The COVID-19 public health crisis continues to impact schools across the country. As closures extend further into the year, states and districts are leveraging online learning models, and strategic funding is critical to ensure that effective instruction is sustained during this time.
Fortunately, federal legislators provided some relief to address the pandemic’s impact on education when Congress passed the Coronavirus Aid, Relief, and Economic Security Act (CARES Act). This national relief bill reserves $30 billion for education stabilization funds, $3 billion of which will be dedicated to “provide emergency support … to local educational agencies that the State educational agency deems have been most significantly impacted by coronavirus.” Another $13.5 billion of the education stabilization funds will be specifically dedicated for K-12.
Section 18003 of the CARES Act outlines several allowable edtech-related uses of those K-12 dollars, which may include the following:
- Purchasing educational technology that aids in regular and substantive interaction between students and educators.
- Planning and coordinating long-term closures, including providing technology for online learning.
- Planning and implementing online learning during the summer months.
- Supporting provisions found in major education laws, including the Every Student Succeeds Act (ESSA) and the Individuals with Disabilities Education Act (IDEA). Title IV-A of ESSA and Part D of IDEA permits federal funds toward professional learning in effective edtech use.
With such a wide range of allowable uses, ISTE encourages states and districts to consider a multi-pronged approach — involving prioritized investments into infrastructure, content and professional learning — when planning how to best leverage funds levied under the CARES Act.
1. Support the technical infrastructure necessary for online learning.
States and districts must ensure that students and families first have equitable access to devices (including assistive and adaptive technologies) and connectivity conducive to online learning for an extended period of time. For example, see programs that provide students and families with access to devices and the internet, compiled by the State Educational Technology Directors Association (SETDA) eLearning Coalition.
2. Support the curation and delivery of content that promotes active learning.
In parallel to providing devices and at-home connectivity, states and districts must continuously curate and deliver content that promotes active student engagement with the material. Content should not simply be prerecorded videos and readings that students will passively click through. State and local leaders should also ensure that the content is accessible by different student populations. Educators and leaders can use a number of criteria to search the LearningKeepsGoing coalition’s hub of free edtech offerings to find resources that match their needs and requirements. This hub contains many resources aligned to the ISTE Standards and with accessibility features.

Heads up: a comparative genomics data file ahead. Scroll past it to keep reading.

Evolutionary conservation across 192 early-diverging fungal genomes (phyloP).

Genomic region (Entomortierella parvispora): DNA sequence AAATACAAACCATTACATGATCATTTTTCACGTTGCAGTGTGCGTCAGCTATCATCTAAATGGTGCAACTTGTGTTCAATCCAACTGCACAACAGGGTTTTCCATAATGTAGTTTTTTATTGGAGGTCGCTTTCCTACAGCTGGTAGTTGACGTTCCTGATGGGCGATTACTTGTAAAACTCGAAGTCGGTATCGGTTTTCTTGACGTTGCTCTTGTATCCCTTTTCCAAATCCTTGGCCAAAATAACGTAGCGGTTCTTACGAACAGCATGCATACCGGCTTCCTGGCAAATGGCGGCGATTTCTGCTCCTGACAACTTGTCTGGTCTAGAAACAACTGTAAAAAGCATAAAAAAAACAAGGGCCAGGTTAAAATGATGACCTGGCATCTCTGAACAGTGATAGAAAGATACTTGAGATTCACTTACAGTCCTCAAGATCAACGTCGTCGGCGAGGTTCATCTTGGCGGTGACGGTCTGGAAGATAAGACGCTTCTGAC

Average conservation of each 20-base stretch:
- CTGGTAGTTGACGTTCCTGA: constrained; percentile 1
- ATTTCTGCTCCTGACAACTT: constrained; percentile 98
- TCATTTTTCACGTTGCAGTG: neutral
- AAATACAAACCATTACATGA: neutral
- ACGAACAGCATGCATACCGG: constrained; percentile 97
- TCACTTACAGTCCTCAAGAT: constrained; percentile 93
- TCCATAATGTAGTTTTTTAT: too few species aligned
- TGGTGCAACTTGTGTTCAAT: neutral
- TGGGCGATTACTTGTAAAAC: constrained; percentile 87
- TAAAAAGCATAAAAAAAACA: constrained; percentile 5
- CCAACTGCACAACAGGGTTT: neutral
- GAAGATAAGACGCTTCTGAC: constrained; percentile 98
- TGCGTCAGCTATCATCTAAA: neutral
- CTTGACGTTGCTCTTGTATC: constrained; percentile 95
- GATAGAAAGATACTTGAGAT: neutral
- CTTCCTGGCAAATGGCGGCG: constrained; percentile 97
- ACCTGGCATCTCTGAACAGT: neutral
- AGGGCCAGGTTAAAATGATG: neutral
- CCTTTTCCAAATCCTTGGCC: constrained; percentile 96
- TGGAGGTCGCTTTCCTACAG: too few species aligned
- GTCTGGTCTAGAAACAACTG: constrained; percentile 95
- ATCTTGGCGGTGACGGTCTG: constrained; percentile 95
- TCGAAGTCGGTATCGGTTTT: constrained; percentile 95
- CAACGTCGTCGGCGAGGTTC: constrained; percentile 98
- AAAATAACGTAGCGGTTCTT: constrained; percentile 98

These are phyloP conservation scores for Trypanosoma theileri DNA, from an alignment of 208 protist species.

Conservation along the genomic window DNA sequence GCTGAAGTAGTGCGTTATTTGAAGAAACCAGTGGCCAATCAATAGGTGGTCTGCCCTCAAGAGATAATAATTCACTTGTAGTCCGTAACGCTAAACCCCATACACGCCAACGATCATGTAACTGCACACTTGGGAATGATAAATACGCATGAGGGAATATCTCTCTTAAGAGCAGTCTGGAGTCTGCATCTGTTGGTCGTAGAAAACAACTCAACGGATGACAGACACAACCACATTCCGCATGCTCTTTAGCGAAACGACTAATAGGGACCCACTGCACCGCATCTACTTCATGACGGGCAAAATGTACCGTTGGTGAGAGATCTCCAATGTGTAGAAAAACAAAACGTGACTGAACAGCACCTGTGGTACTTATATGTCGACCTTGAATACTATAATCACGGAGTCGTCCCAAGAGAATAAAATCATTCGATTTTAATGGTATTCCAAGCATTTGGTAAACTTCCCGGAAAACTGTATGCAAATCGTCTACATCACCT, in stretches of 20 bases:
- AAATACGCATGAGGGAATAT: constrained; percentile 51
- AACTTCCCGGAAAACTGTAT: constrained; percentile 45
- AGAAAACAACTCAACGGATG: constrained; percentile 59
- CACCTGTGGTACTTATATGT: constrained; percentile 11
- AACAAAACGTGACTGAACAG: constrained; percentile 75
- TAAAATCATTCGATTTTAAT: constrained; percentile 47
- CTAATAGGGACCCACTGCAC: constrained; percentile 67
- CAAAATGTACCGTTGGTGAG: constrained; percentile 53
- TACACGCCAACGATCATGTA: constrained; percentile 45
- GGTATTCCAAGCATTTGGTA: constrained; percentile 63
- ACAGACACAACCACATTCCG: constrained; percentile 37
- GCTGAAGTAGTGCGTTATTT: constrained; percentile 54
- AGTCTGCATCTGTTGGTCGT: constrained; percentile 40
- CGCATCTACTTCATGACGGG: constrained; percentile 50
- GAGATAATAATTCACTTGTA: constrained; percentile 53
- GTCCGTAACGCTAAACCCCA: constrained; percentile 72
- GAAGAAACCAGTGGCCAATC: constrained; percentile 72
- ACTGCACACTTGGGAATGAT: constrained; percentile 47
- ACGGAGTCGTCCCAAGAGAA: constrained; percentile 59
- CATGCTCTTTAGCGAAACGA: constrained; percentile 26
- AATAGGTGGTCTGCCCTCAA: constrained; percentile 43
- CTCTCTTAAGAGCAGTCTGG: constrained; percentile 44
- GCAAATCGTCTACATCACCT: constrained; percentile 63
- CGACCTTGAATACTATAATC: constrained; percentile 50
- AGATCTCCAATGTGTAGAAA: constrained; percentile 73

3. Support educator capacity building necessary for effective online learning.
Starting immediately and continuing over the long-term, states and districts must provide educators with ongoing training that develops their skills to design and deliver effective online learning opportunities to all students, including vulnerable populations, such as students with disabilities and English learners. Specifically, state and local leaders can support effective pedagogical uses of technology, such as those informed by the ISTE Standards, which can be sustained not only in fully online settings, but also in blended and face-to-face environments after the public health crisis subsides.
There are many resources that states and districts can consider in order to determine areas of support. For example, the U.S. Department of Education’s Office of Educational Technology issued a Dear Colleague Letter in 2017, clarifying what various Title funds in ESSA and IDEA may be used for — including professional development, student resources, educator communication and collaboration and devices. All of these uses are allowable under the CARES Act. ISTE also published a 2020 update to the “Using ESSA to Fund Edtech” guide, which suggests how technology can support many of the allowable uses of ESSA Title IV-A funds.
It is imperative that education leaders provide equitable online learning opportunities in the face of the COVID-19 pandemic through strategic investments, so that when schools are permitted to reopen, students from vulnerable populations have not fallen significantly behind their peers.
Ji Soo Song is a senior policy and advocacy associate at ISTE. He analyzes policy issues related to open educational resources, evidence-based teaching and learning, and federal education funding.